The International Herald Tribune
March 11, 2009
The millions of people who use their cellphones daily to play games, download applications and browse the Web may not realize that they have an unseen companion: advertisers that can track their interests, their habits and even their location.
[efoods]Smartphones, like the iPhone and BlackBerry Curve, are the latest and potentially most extensive way for advertisers to aim ads at certain consumers. Advertisers already tailor ads for small groups of consumers on the Web based on personal information. But cellphones have a much higher potential for personalized advertising, especially when they use applications like user-review sites like Yelp or Urbanspoon with GPS to identify a person’s location, right down to the street corner where they are standing.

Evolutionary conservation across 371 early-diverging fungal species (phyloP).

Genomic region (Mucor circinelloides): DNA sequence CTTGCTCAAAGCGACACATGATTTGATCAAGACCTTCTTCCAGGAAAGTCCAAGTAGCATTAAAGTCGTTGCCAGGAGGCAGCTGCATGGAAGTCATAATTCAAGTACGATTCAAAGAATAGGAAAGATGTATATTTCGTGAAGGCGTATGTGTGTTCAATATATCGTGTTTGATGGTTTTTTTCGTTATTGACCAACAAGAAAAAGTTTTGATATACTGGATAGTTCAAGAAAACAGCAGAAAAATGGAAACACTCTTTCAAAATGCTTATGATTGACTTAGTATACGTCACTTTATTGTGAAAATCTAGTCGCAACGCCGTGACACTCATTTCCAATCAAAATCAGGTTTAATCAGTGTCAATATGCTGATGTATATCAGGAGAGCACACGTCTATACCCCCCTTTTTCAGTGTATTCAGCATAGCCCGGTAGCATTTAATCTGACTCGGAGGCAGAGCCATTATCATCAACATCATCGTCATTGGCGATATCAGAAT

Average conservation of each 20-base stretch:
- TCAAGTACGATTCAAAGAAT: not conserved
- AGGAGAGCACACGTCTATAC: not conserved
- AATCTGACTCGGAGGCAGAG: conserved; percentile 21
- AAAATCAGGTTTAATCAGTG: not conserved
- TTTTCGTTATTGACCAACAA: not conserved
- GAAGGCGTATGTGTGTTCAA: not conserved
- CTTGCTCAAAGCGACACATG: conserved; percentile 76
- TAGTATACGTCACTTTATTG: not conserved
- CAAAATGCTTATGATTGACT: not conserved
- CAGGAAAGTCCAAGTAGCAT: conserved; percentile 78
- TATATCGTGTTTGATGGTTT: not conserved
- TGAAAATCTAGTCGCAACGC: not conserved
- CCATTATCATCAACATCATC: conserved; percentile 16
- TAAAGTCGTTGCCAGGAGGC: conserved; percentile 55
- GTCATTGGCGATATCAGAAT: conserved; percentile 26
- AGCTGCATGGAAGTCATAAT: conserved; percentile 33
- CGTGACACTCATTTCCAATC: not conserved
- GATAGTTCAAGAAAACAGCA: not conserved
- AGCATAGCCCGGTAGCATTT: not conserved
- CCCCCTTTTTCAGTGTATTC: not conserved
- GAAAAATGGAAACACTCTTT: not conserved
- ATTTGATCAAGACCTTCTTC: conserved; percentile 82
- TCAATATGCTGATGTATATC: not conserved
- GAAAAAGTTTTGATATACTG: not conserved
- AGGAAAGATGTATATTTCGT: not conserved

Advertisers will pay high rates for the ability to show, for example, ads for a nearby restaurant to someone leaving a Broadway show, especially when coupled with information about the gender, age, finances and interests of the consumer.
Eswar Priyadarshan, the chief technology officer of Quattro Wireless, which places advertising for clients like Sony on mobile sites, says he typically has 20 pieces of information about a customer who has visited a site or played with an application in his network. “The basic idea is, you go through all these channels, and you get as much data as possible,” he said.
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